Ever been to a supermarket and asked how late the store will be open, only to have the clerk reply, “I don’t know,” or, “I’m really not sure?” That kind of answer makes me furious, and could get anyone working for me fired on the spot! I mean hearing that is like the proverbial nails on a chalkboard. That is one of the cardinal sins. For even if you, in fact, don’t know, the appropriate thing to do is to say, “I’m not sure, but I sure can find out. Hold on.” Why am I saying this? A customer’s time and money are important to that customer. Without him or her, you would be out of business.
It is good to remember one key principle in dealing with customers, or clients: “The customer is always right.” The only exception to this rule is when what the customer is asking is illegal, or against company policy. For example, around the year 2000 I worked at a local 7-Eleven. I would work third shift, alone. I would receive such requests as, “Can I use the bathroom?” Company policy is clearly against that sort of thing. So I would say, “I am sorry, but there are no public bathrooms here.” At one point, a girl responded to that by saying, “Well, is there a PRIVATE bathroom?” I had to tell her politely, “I cannot let customers use our bathrooms. Sorry.” I understood her frustration, but I still had to say, “No.”
Another exception to this rule is when the request is against the law. On more than one occasion, for instance, I was asked to sell alcoholic beverages to those who could not show an I.D., or something to tell me whether or not they were 21. I said, “No,” and the person would become furious with me. I had to be firm with my “No,” because what if it was a cop posing as a college student as part of a sting operation? The Cops will test party stores to see if their clerks are in compliance with the law. If I had relented and said, “Yes,” my proprietor could have lost his liquor license, and I could have been fired.
Aside from that, most certainly the customer is always right. I visited a Walgreens at one time. I asked the clerk for a specific favour. “Could you please double the bag?” She did it, but her attitude was beyond rude. “The bag is not going to rip! You don’t have a lot in there!” That wasn’t the point. I wanted my bag to be doubled, because I was traveling by bike, and I have had plastic bags break on me. Being rude and arguing with a customer is an absolute turn-off because if that person’s request is within reason, there is a very good reason why that request is being made. A condition of that customer’s continued trust in, and, consequently, their patronage of, your establishment is that you respect that client’s judgment. If the patron perceives you as being rude, judgmental, or condescending toward him or her, she or he may complain to your boss and you could be fired–or he or she could refuse to come back.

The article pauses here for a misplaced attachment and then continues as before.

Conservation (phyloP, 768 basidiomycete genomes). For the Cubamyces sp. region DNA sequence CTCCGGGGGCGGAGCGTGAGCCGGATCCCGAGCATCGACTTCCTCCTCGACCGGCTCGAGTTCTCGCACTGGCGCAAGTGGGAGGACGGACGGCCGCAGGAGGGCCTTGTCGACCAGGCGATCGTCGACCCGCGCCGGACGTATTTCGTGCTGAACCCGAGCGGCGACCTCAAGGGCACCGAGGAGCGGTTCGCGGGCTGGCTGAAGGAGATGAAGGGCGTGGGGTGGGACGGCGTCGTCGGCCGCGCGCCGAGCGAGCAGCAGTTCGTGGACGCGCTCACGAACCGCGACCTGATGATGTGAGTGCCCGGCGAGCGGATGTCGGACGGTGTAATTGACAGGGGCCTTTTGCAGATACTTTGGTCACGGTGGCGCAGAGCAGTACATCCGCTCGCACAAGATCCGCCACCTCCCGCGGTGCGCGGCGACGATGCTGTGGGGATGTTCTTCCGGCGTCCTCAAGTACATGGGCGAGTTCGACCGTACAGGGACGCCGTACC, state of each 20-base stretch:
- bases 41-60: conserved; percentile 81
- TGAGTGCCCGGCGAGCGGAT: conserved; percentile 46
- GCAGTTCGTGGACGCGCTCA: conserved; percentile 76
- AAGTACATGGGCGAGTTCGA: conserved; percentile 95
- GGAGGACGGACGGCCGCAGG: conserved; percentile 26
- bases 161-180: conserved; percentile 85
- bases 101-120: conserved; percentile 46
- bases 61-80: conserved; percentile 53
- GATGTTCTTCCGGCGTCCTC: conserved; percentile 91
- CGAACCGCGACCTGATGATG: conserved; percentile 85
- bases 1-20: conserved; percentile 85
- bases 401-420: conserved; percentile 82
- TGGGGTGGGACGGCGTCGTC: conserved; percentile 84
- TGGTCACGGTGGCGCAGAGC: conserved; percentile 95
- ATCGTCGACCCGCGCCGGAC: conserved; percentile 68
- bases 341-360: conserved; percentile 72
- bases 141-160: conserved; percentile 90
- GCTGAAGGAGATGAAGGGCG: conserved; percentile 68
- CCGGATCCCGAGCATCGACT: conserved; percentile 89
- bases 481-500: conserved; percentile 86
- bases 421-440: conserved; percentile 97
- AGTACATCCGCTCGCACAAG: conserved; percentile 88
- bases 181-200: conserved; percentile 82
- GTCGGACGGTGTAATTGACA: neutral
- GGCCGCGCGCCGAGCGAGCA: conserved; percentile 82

I once learned an important lesson from my boss at that party store: Always, always, always be prepared. If you know that there is a customer who expects to have their cappucino first thing in the morning, at 7:00 a.m, be sure that you have it there at least an hour or two earlier if at all possible. Your job is to please that patron, and keep your business afloat, or keep your boss’s credibility intact. The more customers you keep, the better off you are. You cannot be half asleep, or slacking. For that is a good way to lose business to the Sunny Mart across the street!
You are to behave according to decorum, even if the patron is rude to you. Indeed, many a person has lost a customer service job because he or she yelled back at a customer who was behaving in a disorderly manner. As one boss told me: “We customer service types have to put up with a lot of stuff from our patrons.” For instance, that summer at 7-Eleven, I was asked by one of my patrons: “Are you gay?” I had to still be pleasant to the guy, a guy whom the neighbourhood called the Cigaret Man, because he would always go around begging for cigarettes. (Sidebar: I am very much not gay.)